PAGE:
Taronga Zoo used fat-derived stem cell therapy on a Snow Leopard’s arthritic knee, becoming the first zoo in Australia to use this technology on a big cat.
The procedure is being trialled to slow the advancement of osteoarthritis in the right knee joint of Taronga’s five year old female Snow Leopard, ‘Kamala’.
Taronga Zoo Veterinarian, Kimberly Vinette Herrin, said: “Over the last few years we have been treating Kamala for osteoarthritis, but have been limited in slowing its progression.”
“Early experimental results from adipose-derived or fat derived stem cell therapy have shown a decrease in pain and inflammation in joints of domestic cats and dogs. After consultation with numerous specialists and researching the treatment’s potential to alleviate osteoarthritis, we decided to try the technique on Kamala,” said Kimberly.
A team of specialists from Regeneus Animal Health Veterinary Specialist Centre, and Taronga Wildlife Hospital staff carried out the procedure which involved harvesting fat from the Snow Leopard’s abdomen, processing it in the Zoo laboratory to separate the cellular components from the connective tissue and then injecting it into the arthritic joint of the exquisite big cat.
“This medical technology is still very new, but unlike major corrective surgery it is relatively non-invasive which is a big consideration when working with wild animals.”
“Since many of the animals in our care are highly endangered, we try to minimise the amount of procedures they have and length of time they are under anaesthesia. With this treatment, the preparation process takes under 120 minutes and very high numbers of stem cells can be collected. These cells can be used to treat multiple joints simultaneously or stored frozen for future use.”
“By using this ground-breaking medical technique we are hoping it will slow down the progression of arthritis in Kamala, and she will be able to manoeuvre around the Zoo’s Snow Leopard Mountain with much more agility,” said Kimberly.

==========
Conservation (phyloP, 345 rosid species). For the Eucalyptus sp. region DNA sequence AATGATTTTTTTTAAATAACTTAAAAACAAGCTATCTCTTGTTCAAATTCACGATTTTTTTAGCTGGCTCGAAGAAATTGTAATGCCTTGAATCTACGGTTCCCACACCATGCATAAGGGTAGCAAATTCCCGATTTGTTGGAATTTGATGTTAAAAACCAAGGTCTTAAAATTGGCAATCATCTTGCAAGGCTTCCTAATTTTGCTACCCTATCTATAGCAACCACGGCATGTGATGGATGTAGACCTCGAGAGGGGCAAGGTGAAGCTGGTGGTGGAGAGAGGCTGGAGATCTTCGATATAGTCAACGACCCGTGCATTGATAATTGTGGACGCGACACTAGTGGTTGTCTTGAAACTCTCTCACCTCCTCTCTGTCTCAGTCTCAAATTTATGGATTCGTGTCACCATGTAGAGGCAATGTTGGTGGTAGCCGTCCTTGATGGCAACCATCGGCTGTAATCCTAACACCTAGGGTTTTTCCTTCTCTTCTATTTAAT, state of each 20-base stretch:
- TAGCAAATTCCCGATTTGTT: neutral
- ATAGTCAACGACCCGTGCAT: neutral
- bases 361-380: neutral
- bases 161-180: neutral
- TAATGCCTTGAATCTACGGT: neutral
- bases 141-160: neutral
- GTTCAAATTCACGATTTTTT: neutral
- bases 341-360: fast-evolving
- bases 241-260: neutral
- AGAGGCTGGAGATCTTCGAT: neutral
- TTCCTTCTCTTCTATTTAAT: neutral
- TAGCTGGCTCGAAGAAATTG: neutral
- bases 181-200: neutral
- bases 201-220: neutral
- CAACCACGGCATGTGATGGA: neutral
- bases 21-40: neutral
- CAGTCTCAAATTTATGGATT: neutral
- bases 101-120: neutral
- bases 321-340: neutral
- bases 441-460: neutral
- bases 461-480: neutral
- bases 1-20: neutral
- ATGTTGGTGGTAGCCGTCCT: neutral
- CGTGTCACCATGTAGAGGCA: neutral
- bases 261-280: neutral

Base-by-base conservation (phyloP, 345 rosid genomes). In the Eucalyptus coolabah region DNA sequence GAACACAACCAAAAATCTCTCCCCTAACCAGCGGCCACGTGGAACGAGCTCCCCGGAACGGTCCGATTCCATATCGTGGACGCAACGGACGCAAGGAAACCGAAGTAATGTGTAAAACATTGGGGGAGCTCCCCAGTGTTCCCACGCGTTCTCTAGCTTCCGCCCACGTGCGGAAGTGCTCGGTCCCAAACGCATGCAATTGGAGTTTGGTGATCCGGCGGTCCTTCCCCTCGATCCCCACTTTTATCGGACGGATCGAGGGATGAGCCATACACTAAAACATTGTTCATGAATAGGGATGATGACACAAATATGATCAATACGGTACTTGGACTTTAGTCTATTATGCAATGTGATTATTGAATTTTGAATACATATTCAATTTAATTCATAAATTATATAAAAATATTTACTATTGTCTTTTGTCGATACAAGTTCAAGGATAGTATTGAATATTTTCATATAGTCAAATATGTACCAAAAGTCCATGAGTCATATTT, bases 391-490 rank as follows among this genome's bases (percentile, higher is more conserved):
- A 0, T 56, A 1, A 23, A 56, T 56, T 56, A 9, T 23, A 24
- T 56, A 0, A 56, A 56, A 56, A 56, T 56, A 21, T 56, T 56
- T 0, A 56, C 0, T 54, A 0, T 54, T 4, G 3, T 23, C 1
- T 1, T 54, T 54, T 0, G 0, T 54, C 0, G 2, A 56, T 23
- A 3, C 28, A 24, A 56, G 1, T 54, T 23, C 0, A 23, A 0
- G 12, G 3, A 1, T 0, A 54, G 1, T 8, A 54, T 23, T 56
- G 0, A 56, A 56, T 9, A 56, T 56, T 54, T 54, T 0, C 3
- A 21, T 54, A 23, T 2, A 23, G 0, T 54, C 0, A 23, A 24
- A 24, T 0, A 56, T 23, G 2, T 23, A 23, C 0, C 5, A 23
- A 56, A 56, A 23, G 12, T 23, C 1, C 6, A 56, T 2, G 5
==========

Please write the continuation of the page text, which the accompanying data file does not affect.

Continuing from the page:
The use of adipose-derived stem cells for tissue regeneration and repair is a rapidly developing medical technique for both human and veterinary patients. It is not limited to arthritis management but may offer new treatments for a wide spectrum of disorders with potential benefits in bone and tendon healing, repair of renal, pancreatic and neurologic ailments.
The procedure is believed to be a ‘first’ in the zoo world and Kamala will be monitored closely over the preceding months by the Zoo’s Carnivore Keepers and veterinary team to determine if the therapy improves her mobility and decreases joint pain.
Kamala whose name means ‘goddess’ was born at Taronga Zoo in October 2005, along with male, ‘Sabu’ as part of a breeding program for their endangered species.
It is estimated that only between 2500-7000 Snow Leopards are left in the wild today with approximately 600-700 in zoos around the world. The Snow Leopard is protected by the Conventional Trade in Endangered Species of Wild Flora and Fauna (CITES) which makes trafficking live cats, fur or body parts illegal in signatory countries.
The Snow Leopard has especially been a target with poachers because of their luxuriant grey spotted, thick fur, often used to make a traditional Tbertan coat called a ‘chuba’.